Three local MLAs have confirmed they intend to run in the next provincial election May 2013, but Abbotsford Mission MLA Randy Hawes is still mulling it over.
"A politician should never say never," he said Tuesday. "I have no decision as of yet. I am contemplating what I'm going to do, and probably after the summer, I'll make my mind up of what I'll do, or what I'm not going to do."
Sometime in September, Hawes added, "Either I'll have a new pair of running shoes [in which to run], or a new set of golf clubs. I'll make an announcement one way or another."
Speculation on who is running and who may not is growing around the province, as more MLAs declare their departure from politics.
Since the last election in 2009, several B.C. Liberals said they won't be running in 2013, while Chilliwack's Barry Penner and Port Moody's Iain Black have already left and have been replaced in by-elections.
Those leaving the B.C. Liberals include Murray Coell, Kevin Krueger, Harry Bloy, Kash Heed and most recently Dave Hayer. New Democrat MLAs Michael Sather and Dawn Black have also said they are stepping down. In March, shortly after former Liberal colleague Abbotsford South MLA John van Dongen defected in colourful fashion to the B.C. Conservative Party, Hawes suggested he may not run again.
"Look at me, I'm 65 years old. I'm going to think about retiring. Twenty years, that's long enough, maybe," he said at the time.
His colleague on the north side of the Fraser, Maple Ridge-Mission MLA Marc Dalton, said he will be in the 2013 contest after his first term.
"I really enjoy making a difference, whether it's with individuals or with organizations. It's been a real privilege," he said Wednesday. However, this "staunch conservative" who ran for the federal Tories in 2006 said his party faces a centre-right split.
"I find that disconcerting. One of the reasons I ran for the B.C. Liberals is that it is a coalition, and when we're united, we keep the NDP out."
Health Minister and Abbotsford West MLA Michael de Jong said he is eager to run again in May. After 19 years as MLA, including 12 years in government during which he has held five cabinet posts, de Jong said he feels fortunate for getting the opportunity from voters to do those jobs.
"I think I'm the luckiest guy in the world to be able to represent the people of Abbotsford. I still have an enthusiasm for the job; it still excites me. It will be up to the people to determine how excited they are about me," he quipped.
Despite the B.C. Liberals' numbers tanking in the polls, particularly those of leader Christy Clark, de Jong remains upbeat, although pragmatic.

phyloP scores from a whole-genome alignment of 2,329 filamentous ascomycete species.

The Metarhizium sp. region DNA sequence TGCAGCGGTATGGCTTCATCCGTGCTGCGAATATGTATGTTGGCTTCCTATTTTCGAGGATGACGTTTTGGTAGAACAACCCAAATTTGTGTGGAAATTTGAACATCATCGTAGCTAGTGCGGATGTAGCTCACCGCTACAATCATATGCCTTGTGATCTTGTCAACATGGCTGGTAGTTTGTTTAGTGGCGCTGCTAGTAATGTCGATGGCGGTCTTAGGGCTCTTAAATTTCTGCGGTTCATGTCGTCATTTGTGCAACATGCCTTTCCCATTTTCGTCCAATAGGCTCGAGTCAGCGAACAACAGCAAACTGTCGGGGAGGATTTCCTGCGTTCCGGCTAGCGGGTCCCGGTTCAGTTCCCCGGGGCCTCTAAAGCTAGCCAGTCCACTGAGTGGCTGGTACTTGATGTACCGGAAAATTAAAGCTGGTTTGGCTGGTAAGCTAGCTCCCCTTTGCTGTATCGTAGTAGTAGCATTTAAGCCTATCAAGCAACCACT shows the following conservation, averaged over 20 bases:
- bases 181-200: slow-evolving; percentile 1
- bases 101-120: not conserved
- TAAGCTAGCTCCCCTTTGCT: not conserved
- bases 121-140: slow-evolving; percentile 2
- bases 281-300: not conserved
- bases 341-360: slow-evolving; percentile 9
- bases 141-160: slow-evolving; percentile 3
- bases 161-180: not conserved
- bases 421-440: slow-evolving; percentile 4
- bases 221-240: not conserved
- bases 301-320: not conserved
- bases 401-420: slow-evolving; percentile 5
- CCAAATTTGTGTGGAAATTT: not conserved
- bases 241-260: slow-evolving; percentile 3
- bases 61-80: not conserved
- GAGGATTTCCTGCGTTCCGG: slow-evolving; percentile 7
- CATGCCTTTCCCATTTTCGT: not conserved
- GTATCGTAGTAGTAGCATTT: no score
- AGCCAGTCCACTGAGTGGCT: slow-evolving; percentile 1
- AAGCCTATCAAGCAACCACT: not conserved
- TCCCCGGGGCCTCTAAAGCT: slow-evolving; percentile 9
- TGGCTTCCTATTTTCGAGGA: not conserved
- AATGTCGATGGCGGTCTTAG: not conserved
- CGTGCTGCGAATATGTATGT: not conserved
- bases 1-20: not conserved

"There is an ebb and flow to politics. I never take the results of an election for granted," he said. "I will present myself to the people and ask them to consider the work I've done."
He listed improvements to the Abbotsford airport, local roads, establishing the University of the Fraser Valley and the creation of the Abbotsford Regional Hospital among the achievements of his government, a spotlight he often shared with local partners and his former B.C. Liberal colleague, John van Dongen.
Van Dongen, now running for the Conservative Party of B.C. after his surprising departure from the B.C. Liberals in March, is also keen to run.
"Election time is for voters to take stock, and for incumbent MLAs to be accountable. I look forward to it. I'm certain there will be lots to talk about," he said Tuesday. Van Dongen also held four cabinet posts in his 17 years with the B.C. Liberals, although he has faced down more controversy than de Jong.
While he grew disillusioned with his former party, van Dongen said he remains passionate about serving his community and province.
"No, I'm not cynical about it at all. I still believe passionately in our democratic system, and I enjoy serving the public."
Another name that pops up in the local rumour mill regarding provincial or federal politics is that of James Atebe, ousted from his post as the mayor of Mission in the municipal election last fall. On Wednesday Atebe said he's enjoying his "non-pressure time" and hasn't thought about getting back into the political game, but added, "You can never close that option."
After 12 years in local government, six of them in "24/7 intense work as mayor," Atebe said he is reconnecting with family and his career as a city planner.
"Being the mayor was enjoyable, it was satisfying and rewarding but it took time from my profession, from my family," Atebe said.
"I would like to reflect a little bit more. Once you jump in, you have to jump in 110 per cent."